Kaspar Müller “Schätze der Erinnerung” at Société, Berlin
So, to get started, should we talk about travel or about circulation?
When it comes to these images of Lake Zürich, it’s mainly a matter of place. A very specific place. When you see the images, you won’t be in the same place, because they were all taken in Zürich, and the exhibition of the photos is in Berlin. So you would have to travel, even just in your imagination, to a specific destination. It’s not that much about traveling in general, but about one place, which might include traveling as a way of getting there—but then, that place has in a way traveled to Berlin. The lake is portrayed in a number photographs, unique moments captured over a year, over 4 seasons, in different weather conditions.
What might follow could be called traveling, maybe, on a metaphoric level at least. Like memories don’t arise until they’ve been reflected by something, mostly something superficial, like a texture, a picture, a sound, an object, or a scent. I want to use the lake and the pictures first of all as a vehicle. Whether something breaks or reflects on it or just runs into emptiness and oblivion. At first glance, these works have a potential that could be compared to that of postcards.
Could you say something about these photos, which you’re calling The Weather in Zürich—in relation to the works you’ve done in the past about a hat?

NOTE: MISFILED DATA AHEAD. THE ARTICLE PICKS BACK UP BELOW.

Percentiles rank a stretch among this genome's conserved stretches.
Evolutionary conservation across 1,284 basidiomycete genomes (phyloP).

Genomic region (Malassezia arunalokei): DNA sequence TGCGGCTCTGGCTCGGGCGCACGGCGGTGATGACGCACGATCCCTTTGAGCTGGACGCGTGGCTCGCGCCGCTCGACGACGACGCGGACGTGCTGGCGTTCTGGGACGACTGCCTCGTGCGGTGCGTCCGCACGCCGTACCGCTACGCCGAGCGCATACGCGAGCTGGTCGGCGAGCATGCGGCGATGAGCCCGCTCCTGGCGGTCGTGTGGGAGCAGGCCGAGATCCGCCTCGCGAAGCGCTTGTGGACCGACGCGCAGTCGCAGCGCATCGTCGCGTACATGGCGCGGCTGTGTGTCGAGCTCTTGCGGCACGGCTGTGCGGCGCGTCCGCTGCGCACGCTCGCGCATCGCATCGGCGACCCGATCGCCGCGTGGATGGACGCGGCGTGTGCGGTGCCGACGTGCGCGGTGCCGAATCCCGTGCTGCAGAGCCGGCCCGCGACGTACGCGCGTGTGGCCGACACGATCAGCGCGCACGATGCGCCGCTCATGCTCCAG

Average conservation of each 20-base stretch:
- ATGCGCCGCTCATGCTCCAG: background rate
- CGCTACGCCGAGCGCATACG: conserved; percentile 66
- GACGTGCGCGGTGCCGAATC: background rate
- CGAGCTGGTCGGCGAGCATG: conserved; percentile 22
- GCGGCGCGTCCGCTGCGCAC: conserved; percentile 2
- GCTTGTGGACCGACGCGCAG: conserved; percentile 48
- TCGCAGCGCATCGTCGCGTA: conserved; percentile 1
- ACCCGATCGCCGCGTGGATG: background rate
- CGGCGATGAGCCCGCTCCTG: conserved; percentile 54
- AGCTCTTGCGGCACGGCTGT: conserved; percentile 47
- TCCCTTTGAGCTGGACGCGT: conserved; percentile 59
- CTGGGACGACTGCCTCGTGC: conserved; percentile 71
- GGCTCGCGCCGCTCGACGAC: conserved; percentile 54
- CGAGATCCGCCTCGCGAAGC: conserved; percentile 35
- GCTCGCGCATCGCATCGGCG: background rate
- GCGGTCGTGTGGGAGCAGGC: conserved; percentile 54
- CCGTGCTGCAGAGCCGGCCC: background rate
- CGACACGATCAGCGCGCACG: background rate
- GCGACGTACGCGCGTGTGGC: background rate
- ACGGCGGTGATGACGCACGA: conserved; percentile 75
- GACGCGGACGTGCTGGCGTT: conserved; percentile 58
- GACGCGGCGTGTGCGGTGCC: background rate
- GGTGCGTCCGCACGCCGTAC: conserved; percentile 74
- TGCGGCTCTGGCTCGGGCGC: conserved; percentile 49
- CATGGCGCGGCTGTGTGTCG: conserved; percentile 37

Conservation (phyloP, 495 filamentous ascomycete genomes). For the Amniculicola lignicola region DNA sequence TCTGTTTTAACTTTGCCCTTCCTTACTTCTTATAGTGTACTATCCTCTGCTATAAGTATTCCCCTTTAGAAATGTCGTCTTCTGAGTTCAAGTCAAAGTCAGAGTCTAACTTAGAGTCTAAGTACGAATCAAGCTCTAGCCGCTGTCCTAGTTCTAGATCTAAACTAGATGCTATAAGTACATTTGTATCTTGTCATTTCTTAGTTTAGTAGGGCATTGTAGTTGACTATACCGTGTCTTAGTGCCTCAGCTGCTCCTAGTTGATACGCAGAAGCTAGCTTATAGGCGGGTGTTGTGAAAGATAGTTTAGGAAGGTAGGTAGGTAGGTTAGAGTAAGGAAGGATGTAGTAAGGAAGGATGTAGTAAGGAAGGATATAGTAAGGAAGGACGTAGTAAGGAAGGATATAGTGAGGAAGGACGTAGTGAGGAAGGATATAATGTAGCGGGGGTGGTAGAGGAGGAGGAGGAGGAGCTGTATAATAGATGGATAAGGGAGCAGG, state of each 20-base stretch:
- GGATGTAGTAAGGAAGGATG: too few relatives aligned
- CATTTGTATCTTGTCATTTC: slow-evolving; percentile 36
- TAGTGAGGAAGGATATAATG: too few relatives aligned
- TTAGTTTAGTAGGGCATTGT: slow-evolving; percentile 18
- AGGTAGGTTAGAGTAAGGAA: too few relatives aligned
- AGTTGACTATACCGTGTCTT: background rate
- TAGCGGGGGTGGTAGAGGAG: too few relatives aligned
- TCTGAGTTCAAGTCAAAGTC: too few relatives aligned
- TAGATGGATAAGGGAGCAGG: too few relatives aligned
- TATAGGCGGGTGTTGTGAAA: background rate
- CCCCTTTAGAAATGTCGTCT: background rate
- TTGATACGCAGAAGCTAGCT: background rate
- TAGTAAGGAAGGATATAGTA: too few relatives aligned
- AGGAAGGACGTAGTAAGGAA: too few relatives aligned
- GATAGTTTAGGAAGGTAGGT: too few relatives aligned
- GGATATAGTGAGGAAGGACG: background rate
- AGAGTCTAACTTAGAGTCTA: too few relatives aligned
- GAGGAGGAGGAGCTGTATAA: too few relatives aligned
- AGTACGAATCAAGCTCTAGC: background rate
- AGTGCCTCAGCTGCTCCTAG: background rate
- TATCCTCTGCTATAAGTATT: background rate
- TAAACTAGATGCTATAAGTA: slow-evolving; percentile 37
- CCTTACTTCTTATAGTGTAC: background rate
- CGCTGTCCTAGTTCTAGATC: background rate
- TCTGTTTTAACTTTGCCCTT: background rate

I’ve done three projects with the hat: It started as a costume for an actor in my film about a specific place, or rather two places, edited together into one ideal place: Colmar & Strasbourg. There’s a strong parallel to the idea of the mise-en-scène of an existing place, to use it as a ready-made stage, not just with the facades but also to avail oneself of its “image” and reputation—though the lake is an “empty” stage, a stage for the landscape first and foremost. In my photos of Lake Zürich, there is no narrator, no guide measuring and mediating the place, like there is with the actor in the film Colmar & Strasbourg.
The protagonist is the lake itself. Also, the photos are static, captured moments, nothing moves. In the film, motion is very important—not just as the medium, but also the very slow flow of the actor (with the hat) on the ships trough the canals of Colmar and of Strasbourg, passing by the facades of buildings. Lake Zürich seems immobile, heavy. The rivers in Colmar and Strasbourg never stay put, the water passes into the sea somewhere in Holland. Lake Zürich is a basin, it stands still. The actor was wandering through places of conserved and mediated memories and historicized education, instructed by audio-guides, through a self-inflicted and vain mock Atlantis, lost in debates and self-portrayal, feeding from the past, almost like a facade built after its own cliché. It’s also a different way to recollect something when it’s mediated. The big, eye-catching hat had its origin in a promotional hat from Heineken, which I re-tailored with different fabrics. It made the actor look like a drop-out magician hippie lost in a touristy stage of colorful trippy half-timbered facades. The actor was constantly walking, or the ships were moving, so there was never a still moment.